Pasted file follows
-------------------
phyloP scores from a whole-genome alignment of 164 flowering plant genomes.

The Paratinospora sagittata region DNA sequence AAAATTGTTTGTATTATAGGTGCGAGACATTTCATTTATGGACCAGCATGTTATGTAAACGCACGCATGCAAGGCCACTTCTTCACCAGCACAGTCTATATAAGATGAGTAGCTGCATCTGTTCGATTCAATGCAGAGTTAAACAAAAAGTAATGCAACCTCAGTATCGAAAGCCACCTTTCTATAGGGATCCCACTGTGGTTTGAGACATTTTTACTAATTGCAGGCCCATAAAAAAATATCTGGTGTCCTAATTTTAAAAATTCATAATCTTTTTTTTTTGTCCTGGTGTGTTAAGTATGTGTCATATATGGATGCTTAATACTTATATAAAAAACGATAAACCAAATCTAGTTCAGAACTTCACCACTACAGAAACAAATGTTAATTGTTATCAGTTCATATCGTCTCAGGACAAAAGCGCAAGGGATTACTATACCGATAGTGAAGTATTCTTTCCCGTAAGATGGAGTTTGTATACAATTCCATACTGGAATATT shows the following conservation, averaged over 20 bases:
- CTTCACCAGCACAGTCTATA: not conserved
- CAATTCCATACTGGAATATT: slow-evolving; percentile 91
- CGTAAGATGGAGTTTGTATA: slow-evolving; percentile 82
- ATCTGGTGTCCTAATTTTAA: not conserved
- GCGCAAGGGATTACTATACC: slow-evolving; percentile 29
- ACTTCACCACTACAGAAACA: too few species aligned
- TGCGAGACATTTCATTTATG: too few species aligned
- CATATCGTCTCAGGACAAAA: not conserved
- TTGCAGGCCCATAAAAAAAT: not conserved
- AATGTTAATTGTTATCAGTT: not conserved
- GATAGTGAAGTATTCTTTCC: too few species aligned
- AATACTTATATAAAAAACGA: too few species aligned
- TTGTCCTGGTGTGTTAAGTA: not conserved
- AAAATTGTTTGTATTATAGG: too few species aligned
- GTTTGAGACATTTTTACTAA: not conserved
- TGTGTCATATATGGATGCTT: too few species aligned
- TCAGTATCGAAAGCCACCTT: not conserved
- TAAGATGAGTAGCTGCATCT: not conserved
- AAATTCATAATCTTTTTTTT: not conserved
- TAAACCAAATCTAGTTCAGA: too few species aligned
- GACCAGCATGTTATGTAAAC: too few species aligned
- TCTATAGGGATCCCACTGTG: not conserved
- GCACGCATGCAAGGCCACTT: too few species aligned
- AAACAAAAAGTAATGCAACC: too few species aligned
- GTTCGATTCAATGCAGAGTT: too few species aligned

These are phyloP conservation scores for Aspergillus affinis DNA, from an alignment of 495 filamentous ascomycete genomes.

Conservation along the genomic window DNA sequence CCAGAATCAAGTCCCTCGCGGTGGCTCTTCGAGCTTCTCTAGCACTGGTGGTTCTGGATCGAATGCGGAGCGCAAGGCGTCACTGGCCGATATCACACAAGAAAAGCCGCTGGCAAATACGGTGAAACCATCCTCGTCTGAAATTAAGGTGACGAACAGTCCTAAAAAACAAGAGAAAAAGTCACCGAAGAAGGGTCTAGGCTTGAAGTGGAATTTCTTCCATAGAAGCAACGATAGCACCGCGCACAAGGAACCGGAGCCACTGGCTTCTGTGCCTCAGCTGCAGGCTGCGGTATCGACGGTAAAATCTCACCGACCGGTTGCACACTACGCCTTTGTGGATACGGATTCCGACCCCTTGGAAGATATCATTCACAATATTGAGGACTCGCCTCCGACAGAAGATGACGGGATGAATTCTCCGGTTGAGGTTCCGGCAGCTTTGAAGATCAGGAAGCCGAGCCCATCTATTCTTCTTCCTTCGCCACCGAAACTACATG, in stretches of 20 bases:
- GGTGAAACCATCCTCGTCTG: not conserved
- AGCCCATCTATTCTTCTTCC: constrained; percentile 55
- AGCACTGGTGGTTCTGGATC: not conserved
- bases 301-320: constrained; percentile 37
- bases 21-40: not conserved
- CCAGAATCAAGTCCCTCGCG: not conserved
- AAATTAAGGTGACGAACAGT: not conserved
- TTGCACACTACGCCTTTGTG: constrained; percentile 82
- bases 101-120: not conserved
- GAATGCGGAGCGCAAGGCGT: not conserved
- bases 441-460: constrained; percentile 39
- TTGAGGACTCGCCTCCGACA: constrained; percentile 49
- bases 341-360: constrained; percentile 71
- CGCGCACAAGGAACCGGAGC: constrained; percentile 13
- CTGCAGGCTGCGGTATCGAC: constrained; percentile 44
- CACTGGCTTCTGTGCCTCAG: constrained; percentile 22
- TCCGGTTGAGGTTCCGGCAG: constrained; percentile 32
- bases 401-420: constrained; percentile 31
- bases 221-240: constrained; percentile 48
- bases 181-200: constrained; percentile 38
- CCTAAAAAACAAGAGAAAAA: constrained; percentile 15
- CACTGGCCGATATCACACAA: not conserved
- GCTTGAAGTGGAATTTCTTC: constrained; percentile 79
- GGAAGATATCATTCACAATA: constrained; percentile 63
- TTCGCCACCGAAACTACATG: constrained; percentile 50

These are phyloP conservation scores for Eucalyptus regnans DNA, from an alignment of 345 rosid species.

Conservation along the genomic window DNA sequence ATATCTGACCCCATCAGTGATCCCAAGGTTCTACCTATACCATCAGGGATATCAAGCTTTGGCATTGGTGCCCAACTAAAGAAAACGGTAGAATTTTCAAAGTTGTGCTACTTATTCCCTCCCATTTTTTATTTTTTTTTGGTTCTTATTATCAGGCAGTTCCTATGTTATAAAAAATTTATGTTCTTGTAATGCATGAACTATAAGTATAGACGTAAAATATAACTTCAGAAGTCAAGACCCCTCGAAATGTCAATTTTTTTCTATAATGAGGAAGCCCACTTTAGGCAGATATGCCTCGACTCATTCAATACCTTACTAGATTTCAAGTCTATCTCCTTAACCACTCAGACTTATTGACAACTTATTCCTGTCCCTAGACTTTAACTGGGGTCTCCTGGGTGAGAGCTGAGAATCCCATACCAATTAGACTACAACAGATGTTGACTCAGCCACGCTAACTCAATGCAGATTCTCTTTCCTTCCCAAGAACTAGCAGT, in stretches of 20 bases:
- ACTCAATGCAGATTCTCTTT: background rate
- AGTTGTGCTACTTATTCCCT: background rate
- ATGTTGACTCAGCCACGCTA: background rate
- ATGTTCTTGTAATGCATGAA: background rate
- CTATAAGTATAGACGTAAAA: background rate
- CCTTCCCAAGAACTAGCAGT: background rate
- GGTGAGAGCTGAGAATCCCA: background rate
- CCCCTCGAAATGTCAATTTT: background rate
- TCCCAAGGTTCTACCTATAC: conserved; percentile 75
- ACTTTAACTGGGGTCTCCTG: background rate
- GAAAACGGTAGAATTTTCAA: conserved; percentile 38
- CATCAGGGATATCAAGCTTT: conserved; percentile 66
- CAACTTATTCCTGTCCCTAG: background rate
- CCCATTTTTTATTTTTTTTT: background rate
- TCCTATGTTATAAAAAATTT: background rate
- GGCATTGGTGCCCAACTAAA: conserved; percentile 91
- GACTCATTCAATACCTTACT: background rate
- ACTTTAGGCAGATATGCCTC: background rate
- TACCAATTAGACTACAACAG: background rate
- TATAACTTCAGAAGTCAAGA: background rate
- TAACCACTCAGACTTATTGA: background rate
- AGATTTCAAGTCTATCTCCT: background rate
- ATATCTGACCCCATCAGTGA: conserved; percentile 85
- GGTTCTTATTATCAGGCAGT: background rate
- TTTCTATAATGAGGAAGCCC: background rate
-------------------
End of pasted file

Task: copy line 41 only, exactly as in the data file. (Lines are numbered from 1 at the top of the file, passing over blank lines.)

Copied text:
- TTGAGGACTCGCCTCCGACA: constrained; percentile 49